There is wonderful news coming out of Iraq these days. Charts show IEDs are down, attacks on Coalition bases are down, engagements with terrorists and insurgents are down, civilian deaths are down. Down, down, down. And all while there are more soldiers walking and living among the locals.
But there's something hidden going on here that doesn't make the headlines: the injured. For every loss of life among American soldiers, several others are usually wounded.
It is those publicly-uncounted wounded that Valour-IT serves. While their buddy is laid to rest, they are the ones fighting for their lives in a hospital bed. As the family of the fallen is carried in the arms of their friends and fellow military families, the wounded soldiers are wondering what their lives are going to be like with broken bodies that will never be the same again. As their buddy is being laid to rest with honors, the politicians make a quick sweep through wards filled with wounded that will still be there after the camera flashes stop. The families of the living struggle to put one foot in front of the other and the wounded wonder if the prosthetic feet are as good as everybody says. The fallen's loved ones dream of the day it will stop feeling like a knife in their chest, and the wounded hope that when the haze of the painkillers lifts, the PTSD and TBI won't be as bad as they seem right now.
Loved ones whose hearts are aching in loss reach out to those around them, express themselves, plan memorials for their fallen hero, bellow out the rage over what has been ripped from them, mourn the futures lost.
Not so for the warfighter, whose connectedness is dependent on who visits or calls that day, and who is now discovering that the greatest indignity of severed nerves, shattered bones, and amputated limbs is that the soldier who once walked the streets in confidence and power is now cared for like a baby until he can find a way to make things work again.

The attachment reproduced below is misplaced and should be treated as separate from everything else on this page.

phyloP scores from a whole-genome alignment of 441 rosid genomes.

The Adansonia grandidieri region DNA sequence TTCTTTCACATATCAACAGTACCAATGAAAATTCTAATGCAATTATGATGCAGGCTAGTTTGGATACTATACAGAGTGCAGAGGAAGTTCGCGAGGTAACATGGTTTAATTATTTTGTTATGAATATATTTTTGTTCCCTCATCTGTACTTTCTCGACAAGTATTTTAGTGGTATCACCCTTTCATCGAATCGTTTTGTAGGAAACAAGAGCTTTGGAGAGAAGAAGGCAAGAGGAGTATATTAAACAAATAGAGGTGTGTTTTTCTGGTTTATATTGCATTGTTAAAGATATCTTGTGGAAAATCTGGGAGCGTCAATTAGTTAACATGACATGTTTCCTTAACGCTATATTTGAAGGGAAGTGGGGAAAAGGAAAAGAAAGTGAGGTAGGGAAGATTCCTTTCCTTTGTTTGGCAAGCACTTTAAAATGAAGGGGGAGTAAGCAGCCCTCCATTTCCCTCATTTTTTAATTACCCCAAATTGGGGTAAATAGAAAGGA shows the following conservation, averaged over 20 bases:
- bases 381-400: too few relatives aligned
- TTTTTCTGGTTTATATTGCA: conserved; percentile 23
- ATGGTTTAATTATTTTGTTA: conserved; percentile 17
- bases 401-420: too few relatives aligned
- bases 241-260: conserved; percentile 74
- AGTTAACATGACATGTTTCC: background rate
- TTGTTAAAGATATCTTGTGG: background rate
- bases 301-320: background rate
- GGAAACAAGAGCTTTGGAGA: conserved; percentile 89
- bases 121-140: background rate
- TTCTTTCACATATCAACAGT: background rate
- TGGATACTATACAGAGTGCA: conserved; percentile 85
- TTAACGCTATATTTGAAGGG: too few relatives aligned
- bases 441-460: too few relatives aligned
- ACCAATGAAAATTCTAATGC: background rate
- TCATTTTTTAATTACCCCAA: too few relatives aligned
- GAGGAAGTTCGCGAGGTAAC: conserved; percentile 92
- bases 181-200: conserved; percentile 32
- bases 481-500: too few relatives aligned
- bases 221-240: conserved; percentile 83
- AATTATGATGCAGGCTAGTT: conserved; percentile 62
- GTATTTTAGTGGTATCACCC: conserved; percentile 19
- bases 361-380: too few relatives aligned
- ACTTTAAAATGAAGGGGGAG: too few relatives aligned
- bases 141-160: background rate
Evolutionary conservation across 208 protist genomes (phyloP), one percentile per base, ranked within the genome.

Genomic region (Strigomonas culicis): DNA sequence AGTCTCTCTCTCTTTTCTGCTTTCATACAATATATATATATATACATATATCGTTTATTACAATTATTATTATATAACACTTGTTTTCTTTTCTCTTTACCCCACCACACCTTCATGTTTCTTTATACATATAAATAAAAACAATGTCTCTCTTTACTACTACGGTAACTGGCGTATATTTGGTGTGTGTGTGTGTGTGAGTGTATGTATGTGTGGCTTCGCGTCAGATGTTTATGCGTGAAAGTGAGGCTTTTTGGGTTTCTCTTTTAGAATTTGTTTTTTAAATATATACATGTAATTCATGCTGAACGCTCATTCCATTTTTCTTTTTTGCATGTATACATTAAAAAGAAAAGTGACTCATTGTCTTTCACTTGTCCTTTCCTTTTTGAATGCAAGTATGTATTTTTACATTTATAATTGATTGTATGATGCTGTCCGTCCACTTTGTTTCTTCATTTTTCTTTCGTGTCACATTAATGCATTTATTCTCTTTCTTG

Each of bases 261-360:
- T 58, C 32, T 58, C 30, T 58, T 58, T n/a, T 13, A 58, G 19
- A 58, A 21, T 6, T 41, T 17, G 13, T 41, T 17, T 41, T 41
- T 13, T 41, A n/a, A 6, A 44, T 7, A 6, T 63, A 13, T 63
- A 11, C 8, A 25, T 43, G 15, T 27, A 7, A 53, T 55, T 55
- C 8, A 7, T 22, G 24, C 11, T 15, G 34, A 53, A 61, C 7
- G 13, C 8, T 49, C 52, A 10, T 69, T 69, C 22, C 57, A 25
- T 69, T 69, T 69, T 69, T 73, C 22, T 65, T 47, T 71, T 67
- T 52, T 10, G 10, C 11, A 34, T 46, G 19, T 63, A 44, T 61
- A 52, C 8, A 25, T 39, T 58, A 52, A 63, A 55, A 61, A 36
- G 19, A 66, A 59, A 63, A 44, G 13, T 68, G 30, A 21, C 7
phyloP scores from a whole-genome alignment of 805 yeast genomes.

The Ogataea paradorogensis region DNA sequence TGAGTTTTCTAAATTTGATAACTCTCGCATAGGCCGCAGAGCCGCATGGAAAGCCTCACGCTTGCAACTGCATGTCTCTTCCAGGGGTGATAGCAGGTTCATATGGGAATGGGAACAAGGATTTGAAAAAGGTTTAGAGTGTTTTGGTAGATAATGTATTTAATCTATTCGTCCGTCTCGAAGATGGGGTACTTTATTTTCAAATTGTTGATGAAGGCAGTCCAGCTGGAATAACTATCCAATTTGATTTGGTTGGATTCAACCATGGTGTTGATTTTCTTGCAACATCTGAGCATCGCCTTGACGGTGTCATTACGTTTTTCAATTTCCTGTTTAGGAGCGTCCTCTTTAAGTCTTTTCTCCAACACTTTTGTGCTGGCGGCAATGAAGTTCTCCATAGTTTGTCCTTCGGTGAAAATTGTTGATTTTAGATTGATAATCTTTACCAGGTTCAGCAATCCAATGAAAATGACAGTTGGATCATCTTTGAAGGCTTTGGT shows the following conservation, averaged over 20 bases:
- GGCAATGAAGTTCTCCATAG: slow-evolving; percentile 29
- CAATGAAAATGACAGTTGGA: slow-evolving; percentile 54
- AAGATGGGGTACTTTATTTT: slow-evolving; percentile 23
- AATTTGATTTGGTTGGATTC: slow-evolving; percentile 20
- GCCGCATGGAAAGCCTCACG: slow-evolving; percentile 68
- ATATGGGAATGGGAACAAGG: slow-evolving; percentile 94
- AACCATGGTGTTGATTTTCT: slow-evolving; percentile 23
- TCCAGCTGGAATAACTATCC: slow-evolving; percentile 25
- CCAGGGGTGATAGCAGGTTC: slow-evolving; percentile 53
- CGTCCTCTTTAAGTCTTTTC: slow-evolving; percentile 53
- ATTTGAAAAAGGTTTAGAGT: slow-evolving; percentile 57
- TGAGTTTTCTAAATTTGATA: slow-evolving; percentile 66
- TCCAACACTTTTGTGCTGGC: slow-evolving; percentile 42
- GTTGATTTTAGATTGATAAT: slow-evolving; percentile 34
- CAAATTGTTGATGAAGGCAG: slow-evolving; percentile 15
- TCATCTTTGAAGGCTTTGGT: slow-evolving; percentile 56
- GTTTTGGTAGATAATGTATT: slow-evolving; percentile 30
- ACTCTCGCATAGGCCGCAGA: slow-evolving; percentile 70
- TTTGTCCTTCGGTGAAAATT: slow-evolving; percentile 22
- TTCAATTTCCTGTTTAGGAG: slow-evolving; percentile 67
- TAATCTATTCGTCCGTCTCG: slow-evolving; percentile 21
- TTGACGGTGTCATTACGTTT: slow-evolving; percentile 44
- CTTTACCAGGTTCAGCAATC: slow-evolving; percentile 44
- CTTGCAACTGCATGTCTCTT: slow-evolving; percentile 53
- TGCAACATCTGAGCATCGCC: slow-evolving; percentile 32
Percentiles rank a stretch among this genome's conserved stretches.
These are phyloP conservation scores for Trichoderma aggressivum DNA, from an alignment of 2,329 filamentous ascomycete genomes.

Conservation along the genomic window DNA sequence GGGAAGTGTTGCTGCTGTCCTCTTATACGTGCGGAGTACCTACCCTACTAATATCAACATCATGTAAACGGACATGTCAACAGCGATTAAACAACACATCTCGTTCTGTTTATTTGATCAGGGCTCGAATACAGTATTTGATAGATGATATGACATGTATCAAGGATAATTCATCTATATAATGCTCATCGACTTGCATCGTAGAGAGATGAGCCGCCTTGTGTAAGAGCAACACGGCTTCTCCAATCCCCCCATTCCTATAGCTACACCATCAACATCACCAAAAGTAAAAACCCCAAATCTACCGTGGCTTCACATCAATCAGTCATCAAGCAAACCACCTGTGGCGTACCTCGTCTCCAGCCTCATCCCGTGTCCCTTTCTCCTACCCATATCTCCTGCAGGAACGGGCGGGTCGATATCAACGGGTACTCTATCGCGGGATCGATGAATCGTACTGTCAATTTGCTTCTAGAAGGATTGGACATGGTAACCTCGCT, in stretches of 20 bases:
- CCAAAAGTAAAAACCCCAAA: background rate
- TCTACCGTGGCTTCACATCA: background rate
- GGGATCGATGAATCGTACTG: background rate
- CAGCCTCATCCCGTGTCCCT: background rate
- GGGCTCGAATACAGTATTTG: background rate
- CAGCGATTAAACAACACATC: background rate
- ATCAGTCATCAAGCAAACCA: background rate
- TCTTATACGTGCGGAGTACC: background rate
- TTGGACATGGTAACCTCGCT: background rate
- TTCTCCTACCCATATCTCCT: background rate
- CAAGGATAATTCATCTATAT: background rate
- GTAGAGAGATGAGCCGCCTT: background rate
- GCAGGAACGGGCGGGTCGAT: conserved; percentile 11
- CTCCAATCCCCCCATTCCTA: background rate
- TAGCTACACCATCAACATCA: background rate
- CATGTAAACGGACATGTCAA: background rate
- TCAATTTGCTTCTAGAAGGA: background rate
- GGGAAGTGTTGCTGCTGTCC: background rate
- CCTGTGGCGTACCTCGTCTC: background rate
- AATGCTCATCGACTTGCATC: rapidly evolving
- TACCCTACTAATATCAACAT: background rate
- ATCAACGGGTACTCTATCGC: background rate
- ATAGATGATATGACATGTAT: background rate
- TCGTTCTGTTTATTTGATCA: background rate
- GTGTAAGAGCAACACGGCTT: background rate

Give that soldier something he can do for himself now--a way to express himself, write about his fallen brother, blow out the rage over the violence done to his body and build the courage to face the future that seems so impossible for now. A laptop will do that--give him confidence, dignity, self-expression, connectedness with those who will help him find a new equilibrium in his world-turned-on-its-head.
Giving out from 30 to 100 laptops per month since June, Valour-IT is in more demand than ever. We literally scraped the bottom of the barrel with our last delivery of laptops, and Soldiers' Angels has said they cannot allocate any more funds for us until March 2008. We are filling vital gap that the government has missed, but we cannot do it without funding.
Don't turn your face away from this just because it's easier to think things are getting better, or because it's too uncomfortable to think of their suffering while you are whole. They don't want your pity; just your support. What better way to support them, to show you believe in their recovery and their future than to give them a laptop that they can operate regardless of the depth of their injuries. Please, help us help them.
I know how much it means to the guys who are stuck lying on their backs, unable to use their hands to so much as scratch. Being fed, bathed, taken care of like an infant—not exactly a fitting role for a warrior who's used to being the one who helps others. It sure as hell wasn't a role that I wanted, although there were many people who came to see me who helped...At that time I had no use of either hand. I know how humbling it is, how humiliating it feels. And I know how much better I felt, how amazingly more functional I felt, after Soldiers' Angels provided me with a laptop and a loyal reader provided me with the software. I can't wait to do the same, to give that feeling to another soldier at Walter Reed.
--Chuck Ziegenfuss, inspiration for Valour-IT
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